The complaint further alleges that, on April 26, 2010, Pulley attended a Wells Fargo Home Preservation Workshop at the Oakland Convention Center in Oakland. Id. ¶ 23. At this workshop, Pulley was informed that Wells Fargo was only the servicer of the loan and that Pulley's loan was owned by an entity that Wells Fargo would not disclose. Id. Also at this time, Wells Fargo offered Pulley a plan which did not reduce the monthly payment and would put the arrearages on the back of the loan. Id. While Pulley "was unhappy that there was no reduction in the monthly mortgage payment, [he] requested that the paperwork for this loan modification plan be forwarded to him for signature." Id.

Between May 2010 and February 2012, Wells Fargo denied loan modification requests made by Pulley and he continued submitting supporting documentation requested by Wells Fargo. Id. ¶¶ 24-32.

On October 19, 2012, Pulley received a letter from Wells Fargo stating that his mortgage has been referred to foreclosure. Id. ¶ 33. On November 14, 2012, Pulley's monthly mortgage payment was refused. Id. ¶ 34. Pulley had been making his resumed monthly mortgage payments since December 15, 2009. Id.

On December 3, 2012, Plaintiff received a telephone call from Wells Fargo in which he was informed for the first time that he was not in the loan modification review process and that past documentation sent in by him was incorrect. Id. ¶ 36. At this time, Pulley had submitted approximately twelve complete loan modification packages to Wells Fargo. Id.

On December 7, 2012, Pulley had a telephone conversation with a Wells Fargo representative, Joshua Johnson. Id. ¶ 39. Pulley was informed that his mortgage was owned by a Mortgage Backed Securities Group that did not participate in HAMP or any government loan modification programs. Id. Johnson requested that Pulley provide a new loan modification package, which Pulley did. Id.

On December 11, 2012, a notice of default for the property was recorded in Marin County. Id. ¶ 40. In December 2012 and January 2013, Pulley was informed by Wells Fargo that his loan was with an underwriter in a review process and he submitted additional information requested by Wells Fargo. Id. ¶¶ 41-44. After that, Pulley's request for loan modification was again denied, he was encouraged to reapply, and he did so through his representative, submitting additional documentation. Id. ¶¶ 45-48.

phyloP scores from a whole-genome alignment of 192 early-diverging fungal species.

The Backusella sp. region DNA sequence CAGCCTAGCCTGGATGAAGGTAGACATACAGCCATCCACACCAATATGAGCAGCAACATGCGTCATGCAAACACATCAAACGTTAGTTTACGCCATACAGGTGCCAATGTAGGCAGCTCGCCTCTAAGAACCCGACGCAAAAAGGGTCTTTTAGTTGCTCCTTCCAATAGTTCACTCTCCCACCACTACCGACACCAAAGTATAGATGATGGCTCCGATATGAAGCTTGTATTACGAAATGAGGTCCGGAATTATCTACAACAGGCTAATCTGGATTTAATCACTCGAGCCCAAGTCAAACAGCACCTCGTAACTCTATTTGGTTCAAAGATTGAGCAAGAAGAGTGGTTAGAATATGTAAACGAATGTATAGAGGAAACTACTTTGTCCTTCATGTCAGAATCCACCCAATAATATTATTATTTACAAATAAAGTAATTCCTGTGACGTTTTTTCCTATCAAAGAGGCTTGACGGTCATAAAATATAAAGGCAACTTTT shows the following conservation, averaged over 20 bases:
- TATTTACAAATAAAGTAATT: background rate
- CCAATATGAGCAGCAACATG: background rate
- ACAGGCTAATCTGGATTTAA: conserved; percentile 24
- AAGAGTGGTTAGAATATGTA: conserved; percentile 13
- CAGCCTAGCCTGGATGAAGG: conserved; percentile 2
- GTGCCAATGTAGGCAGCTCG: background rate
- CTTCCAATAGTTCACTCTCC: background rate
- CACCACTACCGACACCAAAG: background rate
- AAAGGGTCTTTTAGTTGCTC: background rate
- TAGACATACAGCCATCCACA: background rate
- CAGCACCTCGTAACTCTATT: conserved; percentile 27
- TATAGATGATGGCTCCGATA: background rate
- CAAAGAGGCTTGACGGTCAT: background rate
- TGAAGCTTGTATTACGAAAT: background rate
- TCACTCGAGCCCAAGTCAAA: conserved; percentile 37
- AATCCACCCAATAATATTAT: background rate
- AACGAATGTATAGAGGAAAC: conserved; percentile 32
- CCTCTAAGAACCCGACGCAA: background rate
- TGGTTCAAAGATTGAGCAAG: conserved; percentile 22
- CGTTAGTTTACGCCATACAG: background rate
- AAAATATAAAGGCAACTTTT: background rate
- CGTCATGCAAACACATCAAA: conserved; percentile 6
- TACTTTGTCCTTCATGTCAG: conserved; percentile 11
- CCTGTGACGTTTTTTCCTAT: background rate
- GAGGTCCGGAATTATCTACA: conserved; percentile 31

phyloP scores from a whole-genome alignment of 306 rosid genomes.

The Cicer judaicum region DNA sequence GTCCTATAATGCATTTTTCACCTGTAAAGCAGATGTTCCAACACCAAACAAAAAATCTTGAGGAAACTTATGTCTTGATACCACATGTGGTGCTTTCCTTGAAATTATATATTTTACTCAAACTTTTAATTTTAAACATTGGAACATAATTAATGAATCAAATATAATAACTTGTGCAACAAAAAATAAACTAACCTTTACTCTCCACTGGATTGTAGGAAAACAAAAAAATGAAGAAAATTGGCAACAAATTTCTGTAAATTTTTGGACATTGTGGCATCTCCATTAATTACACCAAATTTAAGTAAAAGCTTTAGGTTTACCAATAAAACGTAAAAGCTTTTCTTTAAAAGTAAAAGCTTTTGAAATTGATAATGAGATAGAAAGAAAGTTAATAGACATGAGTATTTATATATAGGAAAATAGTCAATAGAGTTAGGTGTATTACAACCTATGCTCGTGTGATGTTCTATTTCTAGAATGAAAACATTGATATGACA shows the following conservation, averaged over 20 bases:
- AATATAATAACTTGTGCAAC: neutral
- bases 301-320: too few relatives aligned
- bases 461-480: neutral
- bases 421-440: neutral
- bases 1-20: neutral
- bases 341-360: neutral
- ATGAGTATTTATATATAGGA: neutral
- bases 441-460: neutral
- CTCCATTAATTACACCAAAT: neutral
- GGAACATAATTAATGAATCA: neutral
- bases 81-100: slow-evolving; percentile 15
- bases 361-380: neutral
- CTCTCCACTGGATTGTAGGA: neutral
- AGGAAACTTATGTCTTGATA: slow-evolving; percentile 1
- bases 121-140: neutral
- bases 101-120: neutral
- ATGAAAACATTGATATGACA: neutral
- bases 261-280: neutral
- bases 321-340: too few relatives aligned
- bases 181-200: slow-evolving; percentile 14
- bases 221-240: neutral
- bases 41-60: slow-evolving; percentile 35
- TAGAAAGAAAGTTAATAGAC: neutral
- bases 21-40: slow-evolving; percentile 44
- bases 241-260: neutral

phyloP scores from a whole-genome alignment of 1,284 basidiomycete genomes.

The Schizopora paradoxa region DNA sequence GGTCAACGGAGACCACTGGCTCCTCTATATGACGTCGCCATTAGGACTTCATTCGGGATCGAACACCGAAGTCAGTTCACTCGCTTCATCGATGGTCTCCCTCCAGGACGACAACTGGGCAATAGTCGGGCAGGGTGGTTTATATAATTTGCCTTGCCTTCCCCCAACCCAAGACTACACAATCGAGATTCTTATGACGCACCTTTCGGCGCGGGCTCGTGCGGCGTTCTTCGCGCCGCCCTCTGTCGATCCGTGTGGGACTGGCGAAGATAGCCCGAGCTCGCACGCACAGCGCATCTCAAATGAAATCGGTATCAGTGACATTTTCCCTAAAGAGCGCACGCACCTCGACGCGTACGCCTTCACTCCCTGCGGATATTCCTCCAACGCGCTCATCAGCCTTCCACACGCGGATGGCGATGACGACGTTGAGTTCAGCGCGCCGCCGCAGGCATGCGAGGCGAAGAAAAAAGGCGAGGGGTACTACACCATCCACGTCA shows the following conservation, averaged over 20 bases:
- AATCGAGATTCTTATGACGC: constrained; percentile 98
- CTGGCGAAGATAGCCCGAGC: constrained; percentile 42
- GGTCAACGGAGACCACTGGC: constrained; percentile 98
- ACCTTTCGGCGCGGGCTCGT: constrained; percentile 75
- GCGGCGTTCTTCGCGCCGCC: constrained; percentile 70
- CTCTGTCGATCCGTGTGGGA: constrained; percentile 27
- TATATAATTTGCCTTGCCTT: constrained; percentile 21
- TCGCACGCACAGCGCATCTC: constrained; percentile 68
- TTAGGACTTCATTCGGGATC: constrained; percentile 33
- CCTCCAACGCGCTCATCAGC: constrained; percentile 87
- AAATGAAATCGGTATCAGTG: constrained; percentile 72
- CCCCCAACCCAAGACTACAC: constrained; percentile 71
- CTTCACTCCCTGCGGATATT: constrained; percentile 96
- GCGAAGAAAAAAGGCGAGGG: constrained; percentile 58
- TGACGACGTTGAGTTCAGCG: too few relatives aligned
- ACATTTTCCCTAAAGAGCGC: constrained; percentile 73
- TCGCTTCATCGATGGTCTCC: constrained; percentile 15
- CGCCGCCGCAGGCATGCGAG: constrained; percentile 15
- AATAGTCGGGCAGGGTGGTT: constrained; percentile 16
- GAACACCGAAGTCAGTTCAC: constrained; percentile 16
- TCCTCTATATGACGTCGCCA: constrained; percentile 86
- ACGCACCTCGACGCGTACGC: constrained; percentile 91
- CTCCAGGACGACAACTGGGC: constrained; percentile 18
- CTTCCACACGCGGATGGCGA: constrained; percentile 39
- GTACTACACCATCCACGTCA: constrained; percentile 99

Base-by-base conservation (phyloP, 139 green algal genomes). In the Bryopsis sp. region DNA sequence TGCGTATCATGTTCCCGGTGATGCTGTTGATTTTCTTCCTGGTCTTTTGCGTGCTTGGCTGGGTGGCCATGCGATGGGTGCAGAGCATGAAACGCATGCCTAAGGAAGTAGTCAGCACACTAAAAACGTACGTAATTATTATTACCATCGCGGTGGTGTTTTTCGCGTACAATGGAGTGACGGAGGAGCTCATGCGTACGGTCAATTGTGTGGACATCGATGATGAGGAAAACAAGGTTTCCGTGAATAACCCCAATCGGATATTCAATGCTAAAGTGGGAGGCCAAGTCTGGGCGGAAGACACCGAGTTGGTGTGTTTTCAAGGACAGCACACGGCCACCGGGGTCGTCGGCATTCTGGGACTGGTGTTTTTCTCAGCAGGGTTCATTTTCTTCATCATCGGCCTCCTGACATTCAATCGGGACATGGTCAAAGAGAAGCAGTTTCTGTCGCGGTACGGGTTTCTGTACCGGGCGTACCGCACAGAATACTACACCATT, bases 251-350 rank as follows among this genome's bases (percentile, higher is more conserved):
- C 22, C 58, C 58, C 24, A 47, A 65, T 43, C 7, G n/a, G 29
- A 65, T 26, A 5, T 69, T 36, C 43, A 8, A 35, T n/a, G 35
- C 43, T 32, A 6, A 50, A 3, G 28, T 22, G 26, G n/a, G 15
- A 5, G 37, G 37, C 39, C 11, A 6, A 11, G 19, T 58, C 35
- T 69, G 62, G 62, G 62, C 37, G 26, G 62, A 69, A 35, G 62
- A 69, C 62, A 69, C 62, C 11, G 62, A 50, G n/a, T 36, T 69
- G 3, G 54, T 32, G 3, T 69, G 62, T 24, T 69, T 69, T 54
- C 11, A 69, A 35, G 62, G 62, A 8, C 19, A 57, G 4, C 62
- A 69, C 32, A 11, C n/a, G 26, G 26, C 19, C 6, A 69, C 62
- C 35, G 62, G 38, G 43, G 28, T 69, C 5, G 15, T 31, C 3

The complaint alleges that "[r]ecently, Pulley received written correspondence from [Wells Fargo] stating that his loan will not be permanently modified as [Wells Fargo] lacks the contractual authority' to modify his loan." Id. ¶ 49.

B. Procedural History

Pulley initially filed this action in the Superior Court of the State of California for the County of Marin on November 7, 2013. Dkt. No. 1-1 at 8. On December 19, 2013, Wells Fargo and U.S. Bank removed this action to federal court on the basis of diversity jurisdiction, 28 U.S.C. § 1332(a), and then moved to dismiss the complaint. Dkt. Nos. 1, 33. Instead of opposing the motion, Pulley filed the first amended complaint. Dkt. No. 37.

In his first amended complaint, Pulley brings five claims against Wells Fargo for: (1) fraud; (2) negligent misrepresentation; (3) intentional infliction of emotional distress; (4) wrongful foreclosure in violation of California Civil Code § 2924 et seq.; and (5) violations of the Business and Professions Code § 17200 et seq. Dkt. No. 37.

On January 7, 2015, Wells Fargo and U.S. Bank moved under Federal Rule of Civil Procedure 12(b)(6) to dismiss the first amended complaint for ...